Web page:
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Stock analysts roll with the punches

For a Wall Street analyst, a job that can pay as much as seven figures and bring celebrity status to those who have the power to move markets, "being right" is not all that matters.

Five hours is the average night's sleep for PaineWebber analyst James Preissler.

From 6:30 a.m. to as late as 2 a.m. the next day, Preissler's day is filled with digesting news for the Internet companies he covers, researching information, writing research reports and fielding calls from clients and the firm's sales force.

Of course, there are longer days when an unforeseen event rocks one of his companies, which could be anything from a CEO departure to a warning about earnings.

And then there's the travel--an average of two weeks worth each month.

Such is the life of a Wall Street analyst, a job that can pay as much as seven figures and bring celebrity status to those who have the power to move markets. Not bad for a position that requires no advance degree.

It's a profession that affects the riches see related story: Making sense of the numbers
game of investors, yet few who place their trust in these Wall Street oracles know much of their roles at investment firms, nor the criteria that their performances are based upon.

"Being right" is not all that matters.

"Being right is an important part of the pie, but one of the most important (criteria) is the (performance) votes that analysts receive from institutional clients on how an analyst is servicing them with investment ideas," said Tom Thornhill, research director for Banc of America Securities. "The job of an analyst is to create an investment idea. ?An analyst has to impel a client to take action by instilling fear or greed."

He added that an analyst's ability to nail an earnings estimate counts primarily when it runs counter to the consensus on Wall Street, bringing added value to his or her insight. (See related story)

Meanwhile, research analysts are increasingly becoming involved with their firm's banking business--a side of the brokerage business that previously was largely off limits because of concerns of conflicts of interest.

When trading commissions were deregulated about two decades ago, profits derived from managing customer trades began to plummet. As a result, firms began relying more heavily on underwriting stock offerings and playing a role in mergers and acquisitions.

"The business is being driven by big deals," said Jeff Matthews, a general partner with investment firm Ram Partners and a former Wall Street analyst. "Most analysts spend their time trying to pitch the next deal."

Lupatkin agreed that Wall Street is increasingly counting on its analysts to play a greater role in winning banking business by attending sales pitches with their corporate finance departments--a situation that can put an analyst at odds with the companies they cover.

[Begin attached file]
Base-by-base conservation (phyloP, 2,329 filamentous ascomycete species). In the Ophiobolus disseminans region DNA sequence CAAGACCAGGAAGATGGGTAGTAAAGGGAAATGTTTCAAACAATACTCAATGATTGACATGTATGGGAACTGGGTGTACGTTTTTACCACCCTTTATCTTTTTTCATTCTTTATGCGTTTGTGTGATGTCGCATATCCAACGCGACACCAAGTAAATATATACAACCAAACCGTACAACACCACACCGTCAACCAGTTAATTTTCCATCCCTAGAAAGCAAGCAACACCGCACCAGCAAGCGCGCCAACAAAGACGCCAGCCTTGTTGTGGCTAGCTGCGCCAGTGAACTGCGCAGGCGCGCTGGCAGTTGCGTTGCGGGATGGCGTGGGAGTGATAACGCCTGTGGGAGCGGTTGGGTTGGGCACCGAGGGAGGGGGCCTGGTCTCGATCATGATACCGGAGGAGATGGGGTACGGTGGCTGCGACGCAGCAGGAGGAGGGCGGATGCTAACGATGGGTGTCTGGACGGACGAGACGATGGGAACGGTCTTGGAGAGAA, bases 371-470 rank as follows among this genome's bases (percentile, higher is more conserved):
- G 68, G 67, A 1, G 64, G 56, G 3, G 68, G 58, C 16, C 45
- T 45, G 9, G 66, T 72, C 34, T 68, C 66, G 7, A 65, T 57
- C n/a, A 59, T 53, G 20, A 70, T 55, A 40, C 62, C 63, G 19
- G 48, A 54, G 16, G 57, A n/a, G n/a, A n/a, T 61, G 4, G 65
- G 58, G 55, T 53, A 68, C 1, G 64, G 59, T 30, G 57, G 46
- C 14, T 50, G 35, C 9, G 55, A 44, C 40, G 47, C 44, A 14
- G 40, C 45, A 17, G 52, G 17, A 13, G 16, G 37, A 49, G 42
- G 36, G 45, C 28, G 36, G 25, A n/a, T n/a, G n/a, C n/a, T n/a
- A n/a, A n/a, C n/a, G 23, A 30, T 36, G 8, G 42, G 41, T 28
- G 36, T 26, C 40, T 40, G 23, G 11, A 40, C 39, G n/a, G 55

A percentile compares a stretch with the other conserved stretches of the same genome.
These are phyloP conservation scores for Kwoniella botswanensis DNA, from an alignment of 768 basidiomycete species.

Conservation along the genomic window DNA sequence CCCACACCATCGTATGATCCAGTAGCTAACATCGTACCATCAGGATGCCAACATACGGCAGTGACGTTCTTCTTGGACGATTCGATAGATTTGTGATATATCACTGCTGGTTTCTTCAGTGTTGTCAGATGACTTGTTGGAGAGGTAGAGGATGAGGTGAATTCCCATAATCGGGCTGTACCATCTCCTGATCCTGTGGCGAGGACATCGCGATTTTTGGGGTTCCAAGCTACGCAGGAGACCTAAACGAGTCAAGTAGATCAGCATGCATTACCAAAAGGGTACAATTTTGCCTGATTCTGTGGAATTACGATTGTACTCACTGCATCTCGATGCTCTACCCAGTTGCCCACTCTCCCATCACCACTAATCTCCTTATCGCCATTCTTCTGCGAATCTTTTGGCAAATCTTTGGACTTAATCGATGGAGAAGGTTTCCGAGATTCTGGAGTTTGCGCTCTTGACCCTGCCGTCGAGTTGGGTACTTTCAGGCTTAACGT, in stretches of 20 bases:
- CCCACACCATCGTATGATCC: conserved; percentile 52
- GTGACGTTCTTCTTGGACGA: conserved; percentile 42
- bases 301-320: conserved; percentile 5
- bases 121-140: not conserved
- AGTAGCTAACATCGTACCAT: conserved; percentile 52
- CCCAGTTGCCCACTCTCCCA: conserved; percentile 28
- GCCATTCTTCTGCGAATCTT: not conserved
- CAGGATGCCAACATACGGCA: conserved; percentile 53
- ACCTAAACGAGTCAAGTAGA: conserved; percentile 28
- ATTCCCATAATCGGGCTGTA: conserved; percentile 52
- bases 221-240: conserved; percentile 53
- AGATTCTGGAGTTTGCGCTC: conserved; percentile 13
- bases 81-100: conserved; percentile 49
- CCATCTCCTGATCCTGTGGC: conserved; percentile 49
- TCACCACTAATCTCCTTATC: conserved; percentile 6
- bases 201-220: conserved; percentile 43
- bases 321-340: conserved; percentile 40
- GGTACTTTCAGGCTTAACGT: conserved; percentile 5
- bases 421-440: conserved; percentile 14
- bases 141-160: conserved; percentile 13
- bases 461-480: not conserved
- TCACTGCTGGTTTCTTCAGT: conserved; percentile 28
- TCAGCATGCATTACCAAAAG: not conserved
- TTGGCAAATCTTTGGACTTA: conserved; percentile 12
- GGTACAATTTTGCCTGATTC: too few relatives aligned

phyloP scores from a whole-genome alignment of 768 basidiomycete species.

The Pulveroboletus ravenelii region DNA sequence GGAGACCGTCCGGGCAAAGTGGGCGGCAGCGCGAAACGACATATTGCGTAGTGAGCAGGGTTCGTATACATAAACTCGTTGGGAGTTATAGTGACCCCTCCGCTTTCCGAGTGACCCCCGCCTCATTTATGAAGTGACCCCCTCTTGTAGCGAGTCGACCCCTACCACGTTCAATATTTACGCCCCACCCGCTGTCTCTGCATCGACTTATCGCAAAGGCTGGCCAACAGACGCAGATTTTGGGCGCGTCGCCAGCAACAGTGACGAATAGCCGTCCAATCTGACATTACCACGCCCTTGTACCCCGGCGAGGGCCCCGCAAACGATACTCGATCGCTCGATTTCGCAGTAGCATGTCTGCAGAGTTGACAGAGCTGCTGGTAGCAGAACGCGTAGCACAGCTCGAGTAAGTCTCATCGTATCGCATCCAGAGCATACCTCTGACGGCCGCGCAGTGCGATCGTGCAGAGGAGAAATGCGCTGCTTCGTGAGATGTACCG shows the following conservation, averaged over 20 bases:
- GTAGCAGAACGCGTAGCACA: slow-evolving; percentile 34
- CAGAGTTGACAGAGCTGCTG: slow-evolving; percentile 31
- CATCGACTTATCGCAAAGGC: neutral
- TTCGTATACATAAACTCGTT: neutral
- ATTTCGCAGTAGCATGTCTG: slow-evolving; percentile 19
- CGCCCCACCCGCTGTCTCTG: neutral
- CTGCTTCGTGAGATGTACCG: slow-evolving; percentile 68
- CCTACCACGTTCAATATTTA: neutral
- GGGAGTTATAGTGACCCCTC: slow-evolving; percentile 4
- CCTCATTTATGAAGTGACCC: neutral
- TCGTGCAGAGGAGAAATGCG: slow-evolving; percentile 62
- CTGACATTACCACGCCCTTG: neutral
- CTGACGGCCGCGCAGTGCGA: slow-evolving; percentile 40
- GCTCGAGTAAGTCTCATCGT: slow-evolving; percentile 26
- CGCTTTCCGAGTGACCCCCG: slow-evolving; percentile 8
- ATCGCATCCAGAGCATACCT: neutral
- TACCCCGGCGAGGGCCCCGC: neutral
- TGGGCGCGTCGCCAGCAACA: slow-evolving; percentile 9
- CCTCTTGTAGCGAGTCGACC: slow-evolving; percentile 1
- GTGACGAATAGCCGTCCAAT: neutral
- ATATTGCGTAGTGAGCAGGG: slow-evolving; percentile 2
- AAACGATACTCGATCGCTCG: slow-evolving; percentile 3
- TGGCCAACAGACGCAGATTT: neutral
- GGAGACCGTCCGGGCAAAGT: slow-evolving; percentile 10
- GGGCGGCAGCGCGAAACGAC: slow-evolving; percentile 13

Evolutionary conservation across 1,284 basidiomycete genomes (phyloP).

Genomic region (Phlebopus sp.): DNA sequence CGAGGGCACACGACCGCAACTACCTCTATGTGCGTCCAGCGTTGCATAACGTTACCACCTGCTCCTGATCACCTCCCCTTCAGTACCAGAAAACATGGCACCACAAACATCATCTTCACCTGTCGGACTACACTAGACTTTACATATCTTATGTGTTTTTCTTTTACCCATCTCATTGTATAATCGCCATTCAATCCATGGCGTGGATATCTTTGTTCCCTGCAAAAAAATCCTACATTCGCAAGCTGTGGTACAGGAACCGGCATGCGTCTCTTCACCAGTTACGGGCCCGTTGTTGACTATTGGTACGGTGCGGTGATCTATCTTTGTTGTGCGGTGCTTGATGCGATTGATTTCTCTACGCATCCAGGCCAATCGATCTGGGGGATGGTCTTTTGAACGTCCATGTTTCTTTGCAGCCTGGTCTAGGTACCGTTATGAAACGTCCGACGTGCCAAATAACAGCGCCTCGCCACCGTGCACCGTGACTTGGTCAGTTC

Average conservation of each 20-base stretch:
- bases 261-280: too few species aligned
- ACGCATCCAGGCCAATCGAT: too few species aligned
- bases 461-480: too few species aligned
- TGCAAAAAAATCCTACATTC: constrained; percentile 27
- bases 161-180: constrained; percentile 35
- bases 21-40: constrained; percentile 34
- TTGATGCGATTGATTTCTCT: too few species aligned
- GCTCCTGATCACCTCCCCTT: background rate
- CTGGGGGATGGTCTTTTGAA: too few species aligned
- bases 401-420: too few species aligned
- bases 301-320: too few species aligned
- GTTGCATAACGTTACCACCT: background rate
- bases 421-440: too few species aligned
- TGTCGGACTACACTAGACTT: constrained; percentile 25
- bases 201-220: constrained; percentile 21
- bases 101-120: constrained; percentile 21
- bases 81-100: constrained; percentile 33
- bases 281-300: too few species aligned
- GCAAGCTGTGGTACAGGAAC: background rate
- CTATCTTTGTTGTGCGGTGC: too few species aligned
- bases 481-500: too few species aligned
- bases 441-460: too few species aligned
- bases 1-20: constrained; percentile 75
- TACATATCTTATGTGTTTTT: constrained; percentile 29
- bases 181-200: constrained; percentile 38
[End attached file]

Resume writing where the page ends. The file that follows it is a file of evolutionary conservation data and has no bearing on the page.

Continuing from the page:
As one analyst who asked not to be named said: "It's hard not to have a lot of pressure to be positive on a company that the firm takes public (or has other banking relationships with), but sometimes things change. It's a tough job with conflicting pulls. That's why a lot of analysts recommend a hold and never a sell. A hold means if you don't own it, don't buy it and, if you do own it, sell it."

Thornhill, however, noted that when such issues come into conflict his analysts return to their mission statement of serving institutional clients.

"Analysts must maintain their credibility or the institutional client won't trust the product ? and (companies) gravitate to firms with respected analysts, because they provide an ongoing flow of information to institutional investors who bring liquidity to an issuer's stock after an (initial public offering)," Thornhill said.

He added, however: "Since the early '80s we've seen analysts get sucked into corporate finance and do three or four deals that they shouldn't have done. ? Sometimes analysts leave to become bankers, leave the business or go to the buy side."

And because analysts make presentations to institutional investors and assist their firms' bankers in deals, a little bit of polish is part of the package.

"Investment banks are banks and you have to have a little bit of polish since money is to be made from deals. If you're too geeky, it may be hard to sell an IPO," said Dan Niles, managing director for Robertson Stephens. Niles, a PC and semiconductor analyst, is a self-proclaimed geek who managed to make the transition to an investment firm from serving as an engineer at Digital Equipment.

Analysts come from a variety of backgrounds and educational paths. Some were former journalists, such as Merrill Lynch analyst Henry Blodget, others were employed in the industry that they are now following, such as Niles.

And the money to be made as an analyst can sometimes surpass the salaries of the CEOs of the companies that they cover.

"It can be as high as several million a year, if you bring in a bunch of banking business," Lupatkin said.

But he noted those salaries are also reserved for analysts in hot sectors, such as the Internet. Senior analysts in other industries may make a few hundred thousand dollars up to a million, he added.

"In the early '80s, oil analysts made a fortune. But that's changed," Lupatkin said. "It's pure capitalism. There's no socialism about it."